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    Category: Websites


    Missouri 1965 Death Certificates are UP!

    The scanning and indexing is complete, and the death certificates for 1965 from Missouri are ready! Happy hunting!

    NWMGS 2015 Genealogy Conference

    NWMGS

    The Northwest Missouri Genealogical Society is holding its 2015 conference on July 25th this year.

    From the NWMGS site:

    July 25, 2015 is the date of our second annual Genealogy Conference at Remington Nature Center. We are pleased to announce that this year we will have four different speakers focusing on a wide array of topics. Those who register before June 30th will receive a $5 discount, and NWMGS members enjoy an additional $5 discount. At-the-door price is $50.

    The entire schedule and details can be found on the registration form.

    We hope to see you there!

    It’s not RAOGK, but . . .

    Besides “do you have anything on my Smith family,” one of the most frequently asked questions is “Do you know anyone who can do the research for me?” Usually, no. But you might be able to find someone at RootsBid.

    RootsBid is a new website, certified by FamilySearch, that can help you find someone to help you with that long-distance research task you’ve been sitting on. Registration is free, but getting your information probably won’t be. Other registered users bid on how much they’ll charge to complete your request. Of course, it’s always possible that the RAOGK refugees will throw in some bids for cost. But just reviewing some of the current requests, someone will be spending a lot of time on a few of them, so, naturally, those bids will probably be higher.

    The site is so new, there’s not much there yet. But as . . . [Yes! There’s more!]

    Missouri State Penitentiary: 1836 – 1931

    Missouri Digital Heritage has launched the Missouri State Penitentiary database! This database is an index of the penitentiary records, and includes mug shots when available, but they weren’t taken as a matter of course until 1928. Unlike the death certificates project, PDFs of the records aren’t available online, but obtaining the records is easy and cheap: a buck and an envelope.

    I love the Missouri State Archives!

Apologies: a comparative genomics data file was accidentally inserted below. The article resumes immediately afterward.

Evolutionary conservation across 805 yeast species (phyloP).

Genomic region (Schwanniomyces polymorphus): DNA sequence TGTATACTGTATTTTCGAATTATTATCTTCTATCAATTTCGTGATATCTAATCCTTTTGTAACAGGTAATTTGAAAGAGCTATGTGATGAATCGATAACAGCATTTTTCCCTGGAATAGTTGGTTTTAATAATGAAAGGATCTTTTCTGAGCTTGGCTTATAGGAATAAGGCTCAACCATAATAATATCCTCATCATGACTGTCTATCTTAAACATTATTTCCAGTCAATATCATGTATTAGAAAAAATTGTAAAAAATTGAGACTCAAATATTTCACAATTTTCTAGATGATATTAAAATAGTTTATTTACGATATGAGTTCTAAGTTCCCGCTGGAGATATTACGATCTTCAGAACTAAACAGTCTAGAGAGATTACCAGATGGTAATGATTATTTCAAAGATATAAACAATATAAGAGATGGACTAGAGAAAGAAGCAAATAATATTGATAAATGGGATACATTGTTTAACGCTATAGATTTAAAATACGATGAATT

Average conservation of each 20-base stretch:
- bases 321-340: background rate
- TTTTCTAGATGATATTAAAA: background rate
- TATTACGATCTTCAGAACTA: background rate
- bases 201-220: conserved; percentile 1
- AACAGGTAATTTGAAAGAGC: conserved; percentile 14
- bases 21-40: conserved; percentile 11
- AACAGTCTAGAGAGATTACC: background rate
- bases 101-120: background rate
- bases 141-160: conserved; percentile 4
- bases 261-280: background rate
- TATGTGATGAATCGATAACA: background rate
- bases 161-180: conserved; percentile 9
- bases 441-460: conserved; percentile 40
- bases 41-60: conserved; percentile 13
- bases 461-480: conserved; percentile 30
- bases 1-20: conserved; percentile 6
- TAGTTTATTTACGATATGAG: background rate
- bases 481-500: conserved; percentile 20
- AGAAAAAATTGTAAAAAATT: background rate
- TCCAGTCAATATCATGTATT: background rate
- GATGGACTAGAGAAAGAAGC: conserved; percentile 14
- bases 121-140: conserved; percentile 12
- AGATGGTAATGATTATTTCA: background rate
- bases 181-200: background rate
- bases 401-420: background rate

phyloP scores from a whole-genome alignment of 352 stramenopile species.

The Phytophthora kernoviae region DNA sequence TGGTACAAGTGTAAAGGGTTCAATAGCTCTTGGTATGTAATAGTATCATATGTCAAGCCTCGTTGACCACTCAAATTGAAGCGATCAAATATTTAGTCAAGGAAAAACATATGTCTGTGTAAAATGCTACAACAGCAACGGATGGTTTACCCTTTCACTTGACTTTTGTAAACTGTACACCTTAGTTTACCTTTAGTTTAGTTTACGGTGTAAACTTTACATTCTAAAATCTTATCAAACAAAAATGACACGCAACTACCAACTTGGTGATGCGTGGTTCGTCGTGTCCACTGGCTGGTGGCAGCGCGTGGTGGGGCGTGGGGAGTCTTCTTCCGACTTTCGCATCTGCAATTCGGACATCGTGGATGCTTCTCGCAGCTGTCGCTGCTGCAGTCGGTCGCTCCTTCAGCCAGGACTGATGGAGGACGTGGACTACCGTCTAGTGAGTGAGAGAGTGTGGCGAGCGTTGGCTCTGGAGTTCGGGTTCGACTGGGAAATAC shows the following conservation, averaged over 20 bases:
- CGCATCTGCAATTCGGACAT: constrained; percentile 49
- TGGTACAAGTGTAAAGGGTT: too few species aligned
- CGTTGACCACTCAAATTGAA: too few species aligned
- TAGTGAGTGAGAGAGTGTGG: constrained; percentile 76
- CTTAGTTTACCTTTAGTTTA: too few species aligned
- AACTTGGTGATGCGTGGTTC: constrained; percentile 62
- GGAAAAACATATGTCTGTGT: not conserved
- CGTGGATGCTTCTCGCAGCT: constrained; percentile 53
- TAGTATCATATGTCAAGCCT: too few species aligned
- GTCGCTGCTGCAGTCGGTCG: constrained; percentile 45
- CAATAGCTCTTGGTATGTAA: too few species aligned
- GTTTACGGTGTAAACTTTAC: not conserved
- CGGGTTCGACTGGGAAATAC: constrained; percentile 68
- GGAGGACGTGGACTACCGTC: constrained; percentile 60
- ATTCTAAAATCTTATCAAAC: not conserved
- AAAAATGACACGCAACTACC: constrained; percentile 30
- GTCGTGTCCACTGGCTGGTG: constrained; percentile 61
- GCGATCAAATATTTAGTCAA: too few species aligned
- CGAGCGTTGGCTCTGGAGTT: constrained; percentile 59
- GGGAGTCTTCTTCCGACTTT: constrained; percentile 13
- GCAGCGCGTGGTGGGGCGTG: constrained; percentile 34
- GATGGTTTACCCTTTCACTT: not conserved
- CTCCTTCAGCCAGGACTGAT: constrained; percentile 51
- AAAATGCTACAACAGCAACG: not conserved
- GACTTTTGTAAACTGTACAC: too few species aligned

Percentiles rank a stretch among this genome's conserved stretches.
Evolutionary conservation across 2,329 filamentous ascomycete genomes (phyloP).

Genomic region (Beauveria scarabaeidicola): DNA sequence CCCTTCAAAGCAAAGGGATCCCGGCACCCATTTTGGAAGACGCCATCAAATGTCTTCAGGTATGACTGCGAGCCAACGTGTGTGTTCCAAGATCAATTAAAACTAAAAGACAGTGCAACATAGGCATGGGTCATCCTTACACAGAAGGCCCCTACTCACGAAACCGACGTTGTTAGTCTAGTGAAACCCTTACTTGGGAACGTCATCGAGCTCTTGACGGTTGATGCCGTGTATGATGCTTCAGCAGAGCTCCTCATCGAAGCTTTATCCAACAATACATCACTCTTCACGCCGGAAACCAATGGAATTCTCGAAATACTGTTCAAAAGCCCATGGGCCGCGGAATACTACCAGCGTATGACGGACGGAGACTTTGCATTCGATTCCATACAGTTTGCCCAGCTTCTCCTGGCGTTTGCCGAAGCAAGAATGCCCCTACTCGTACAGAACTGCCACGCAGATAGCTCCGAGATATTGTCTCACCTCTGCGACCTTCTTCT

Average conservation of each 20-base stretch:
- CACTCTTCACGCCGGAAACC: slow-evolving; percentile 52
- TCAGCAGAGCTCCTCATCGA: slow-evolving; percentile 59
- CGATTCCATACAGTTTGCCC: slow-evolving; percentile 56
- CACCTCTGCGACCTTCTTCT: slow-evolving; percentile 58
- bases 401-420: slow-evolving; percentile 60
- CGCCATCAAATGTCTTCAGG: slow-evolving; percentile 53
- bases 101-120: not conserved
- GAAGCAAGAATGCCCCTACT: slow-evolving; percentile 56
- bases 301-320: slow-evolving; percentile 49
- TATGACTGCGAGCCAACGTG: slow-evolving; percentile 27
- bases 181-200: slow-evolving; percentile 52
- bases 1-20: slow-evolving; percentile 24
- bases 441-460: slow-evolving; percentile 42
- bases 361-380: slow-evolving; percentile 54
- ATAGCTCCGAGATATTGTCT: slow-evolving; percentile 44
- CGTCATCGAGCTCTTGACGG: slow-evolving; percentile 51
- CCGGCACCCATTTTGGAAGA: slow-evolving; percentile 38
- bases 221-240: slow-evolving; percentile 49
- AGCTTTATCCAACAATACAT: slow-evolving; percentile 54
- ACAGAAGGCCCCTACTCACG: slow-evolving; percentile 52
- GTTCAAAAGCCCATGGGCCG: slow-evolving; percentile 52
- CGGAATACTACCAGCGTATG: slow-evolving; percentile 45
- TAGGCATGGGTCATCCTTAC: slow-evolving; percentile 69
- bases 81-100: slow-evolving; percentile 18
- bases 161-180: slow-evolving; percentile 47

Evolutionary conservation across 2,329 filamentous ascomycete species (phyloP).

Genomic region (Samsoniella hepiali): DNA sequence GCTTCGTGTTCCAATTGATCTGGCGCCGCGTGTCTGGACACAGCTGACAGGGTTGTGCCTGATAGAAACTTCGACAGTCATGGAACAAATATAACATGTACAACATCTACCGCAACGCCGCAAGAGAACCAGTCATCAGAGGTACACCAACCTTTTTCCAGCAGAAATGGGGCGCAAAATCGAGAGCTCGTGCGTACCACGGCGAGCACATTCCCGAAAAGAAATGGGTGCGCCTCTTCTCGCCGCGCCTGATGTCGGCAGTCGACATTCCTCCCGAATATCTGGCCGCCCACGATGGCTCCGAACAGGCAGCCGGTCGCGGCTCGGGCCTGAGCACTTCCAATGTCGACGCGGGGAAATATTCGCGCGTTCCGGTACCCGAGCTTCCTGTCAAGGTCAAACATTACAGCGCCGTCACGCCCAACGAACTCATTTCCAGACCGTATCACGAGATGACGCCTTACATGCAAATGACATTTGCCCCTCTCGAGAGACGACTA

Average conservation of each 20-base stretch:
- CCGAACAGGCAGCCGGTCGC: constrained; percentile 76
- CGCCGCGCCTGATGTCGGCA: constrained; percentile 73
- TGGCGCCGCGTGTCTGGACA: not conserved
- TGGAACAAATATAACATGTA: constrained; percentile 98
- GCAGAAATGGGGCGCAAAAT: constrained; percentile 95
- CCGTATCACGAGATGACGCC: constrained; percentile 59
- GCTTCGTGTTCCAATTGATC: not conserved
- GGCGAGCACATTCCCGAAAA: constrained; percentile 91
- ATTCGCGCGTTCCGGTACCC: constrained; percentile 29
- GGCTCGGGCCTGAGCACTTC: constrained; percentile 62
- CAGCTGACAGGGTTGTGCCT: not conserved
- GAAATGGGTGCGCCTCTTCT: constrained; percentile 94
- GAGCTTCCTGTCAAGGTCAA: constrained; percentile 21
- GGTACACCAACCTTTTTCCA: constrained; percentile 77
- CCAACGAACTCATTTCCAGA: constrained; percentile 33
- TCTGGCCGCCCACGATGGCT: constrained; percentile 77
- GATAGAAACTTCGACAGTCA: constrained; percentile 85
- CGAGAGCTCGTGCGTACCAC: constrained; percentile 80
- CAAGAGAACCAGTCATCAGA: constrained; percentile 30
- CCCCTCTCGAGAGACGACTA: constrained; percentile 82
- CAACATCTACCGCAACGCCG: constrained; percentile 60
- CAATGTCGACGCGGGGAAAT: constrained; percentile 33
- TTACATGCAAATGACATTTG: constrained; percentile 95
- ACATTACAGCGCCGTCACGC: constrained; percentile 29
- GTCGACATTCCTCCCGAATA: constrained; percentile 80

The Pikes Peak NewsFinder

    The Pikes Peak Genealogical Society has been indexing the Colorado Springs Death Registers, and presents their work in the Pikes Peak NewsFinder.

    To check it out, I threw in my go-to surname: Pulley. What I found was quite exciting! Andrew J. Pulley, who died in 1903 at 35 years of age, is buried in Union Chapel Cemetery in DeKalb County, Missouri. Most of his life takes place during the void between the 1880 census and the 1900 census, and he died before Missouri maintained death certificates. There’s more interesting stuff about this guy, which I’ll probably write about later, but that is not what makes this find, as regards the Pikes Peak NewsFinder, so fabulous.

    Here’s the kewl part: The index entry includes a link to obtain the document. I clicked on it to find out how much it would cost. Nothing. They’ll email it to you. . . . [Yes! There’s more!]

    ARGH! Ancestry.com Strikes AGAIN!

    I’ve used HeritageQuest Online for years to access the U.S. census. It’s a service available through libraries which, unlike Ancestry.com Library Edition, can be accessed from home using your library card number. Yes, the interface was a bit outdated and maybe not as pretty as some. You had to be a bit creative with your searches because of the way the indexing was presented, and while all available images for all years were there, not all years were indexed. The pages with the images themselves loaded relatively quickly, taking into account how large the files were, and there were several format options available for saving them.

    Enter Ancestry.com, screwing things up again, a la RootsWeb and Find A Grave.

    I don’t know when HeritageQuest Online climbed into bed with Ancestry.com, but some time in the last month or two, the website has been “updated.” At . . . [Yes! There’s more!]

    The Canadian Gravemarker Gallery

    Not everyone originally arrived through US ports. Some of them went to Canada first, and then migrated south — like geese. 🙂

    If you’re looking for some of these elusive ancestors, the Canadian Gravemarker Gallery might have information to help you. Be sure to note the special instructions for searching, based on the naming conventions used for the images.